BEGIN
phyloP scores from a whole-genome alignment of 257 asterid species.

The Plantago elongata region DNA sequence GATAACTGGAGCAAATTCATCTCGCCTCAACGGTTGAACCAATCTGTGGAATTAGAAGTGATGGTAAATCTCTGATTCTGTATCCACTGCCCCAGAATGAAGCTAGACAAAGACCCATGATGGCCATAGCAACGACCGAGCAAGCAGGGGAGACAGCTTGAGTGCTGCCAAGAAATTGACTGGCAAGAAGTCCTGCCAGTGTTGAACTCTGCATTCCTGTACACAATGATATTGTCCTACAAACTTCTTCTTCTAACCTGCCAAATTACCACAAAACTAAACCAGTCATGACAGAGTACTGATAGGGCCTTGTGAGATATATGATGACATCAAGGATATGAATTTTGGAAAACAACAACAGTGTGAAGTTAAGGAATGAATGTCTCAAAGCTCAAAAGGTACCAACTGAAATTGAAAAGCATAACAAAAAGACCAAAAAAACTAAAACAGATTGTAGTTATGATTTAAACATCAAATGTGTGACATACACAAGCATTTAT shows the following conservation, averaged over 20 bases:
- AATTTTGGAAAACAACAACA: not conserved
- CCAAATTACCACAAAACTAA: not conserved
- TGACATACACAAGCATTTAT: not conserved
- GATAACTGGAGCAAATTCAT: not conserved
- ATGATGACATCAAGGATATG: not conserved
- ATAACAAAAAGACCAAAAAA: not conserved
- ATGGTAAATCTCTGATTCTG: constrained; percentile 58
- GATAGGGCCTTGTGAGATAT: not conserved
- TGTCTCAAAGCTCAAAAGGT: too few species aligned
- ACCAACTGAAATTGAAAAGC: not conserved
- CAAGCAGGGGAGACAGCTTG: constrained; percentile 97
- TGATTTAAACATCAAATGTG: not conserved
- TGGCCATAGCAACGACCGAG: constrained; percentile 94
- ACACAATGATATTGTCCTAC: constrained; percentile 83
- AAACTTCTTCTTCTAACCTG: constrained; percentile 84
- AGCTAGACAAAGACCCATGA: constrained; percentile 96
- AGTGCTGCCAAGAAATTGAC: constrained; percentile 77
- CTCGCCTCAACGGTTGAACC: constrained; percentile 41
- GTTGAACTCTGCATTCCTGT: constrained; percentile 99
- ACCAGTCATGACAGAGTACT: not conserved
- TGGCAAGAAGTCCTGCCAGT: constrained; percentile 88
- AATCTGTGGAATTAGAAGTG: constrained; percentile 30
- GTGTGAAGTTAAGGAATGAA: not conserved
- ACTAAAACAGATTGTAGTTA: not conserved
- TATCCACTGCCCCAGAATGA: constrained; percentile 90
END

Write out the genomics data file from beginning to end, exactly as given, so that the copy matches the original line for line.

phyloP scores from a whole-genome alignment of 257 asterid species.

The Plantago elongata region DNA sequence GATAACTGGAGCAAATTCATCTCGCCTCAACGGTTGAACCAATCTGTGGAATTAGAAGTGATGGTAAATCTCTGATTCTGTATCCACTGCCCCAGAATGAAGCTAGACAAAGACCCATGATGGCCATAGCAACGACCGAGCAAGCAGGGGAGACAGCTTGAGTGCTGCCAAGAAATTGACTGGCAAGAAGTCCTGCCAGTGTTGAACTCTGCATTCCTGTACACAATGATATTGTCCTACAAACTTCTTCTTCTAACCTGCCAAATTACCACAAAACTAAACCAGTCATGACAGAGTACTGATAGGGCCTTGTGAGATATATGATGACATCAAGGATATGAATTTTGGAAAACAACAACAGTGTGAAGTTAAGGAATGAATGTCTCAAAGCTCAAAAGGTACCAACTGAAATTGAAAAGCATAACAAAAAGACCAAAAAAACTAAAACAGATTGTAGTTATGATTTAAACATCAAATGTGTGACATACACAAGCATTTAT shows the following conservation, averaged over 20 bases:
- AATTTTGGAAAACAACAACA: not conserved
- CCAAATTACCACAAAACTAA: not conserved
- TGACATACACAAGCATTTAT: not conserved
- GATAACTGGAGCAAATTCAT: not conserved
- ATGATGACATCAAGGATATG: not conserved
- ATAACAAAAAGACCAAAAAA: not conserved
- ATGGTAAATCTCTGATTCTG: constrained; percentile 58
- GATAGGGCCTTGTGAGATAT: not conserved
- TGTCTCAAAGCTCAAAAGGT: too few species aligned
- ACCAACTGAAATTGAAAAGC: not conserved
- CAAGCAGGGGAGACAGCTTG: constrained; percentile 97
- TGATTTAAACATCAAATGTG: not conserved
- TGGCCATAGCAACGACCGAG: constrained; percentile 94
- ACACAATGATATTGTCCTAC: constrained; percentile 83
- AAACTTCTTCTTCTAACCTG: constrained; percentile 84
- AGCTAGACAAAGACCCATGA: constrained; percentile 96
- AGTGCTGCCAAGAAATTGAC: constrained; percentile 77
- CTCGCCTCAACGGTTGAACC: constrained; percentile 41
- GTTGAACTCTGCATTCCTGT: constrained; percentile 99
- ACCAGTCATGACAGAGTACT: not conserved
- TGGCAAGAAGTCCTGCCAGT: constrained; percentile 88
- AATCTGTGGAATTAGAAGTG: constrained; percentile 30
- GTGTGAAGTTAAGGAATGAA: not conserved
- ACTAAAACAGATTGTAGTTA: not conserved
- TATCCACTGCCCCAGAATGA: constrained; percentile 90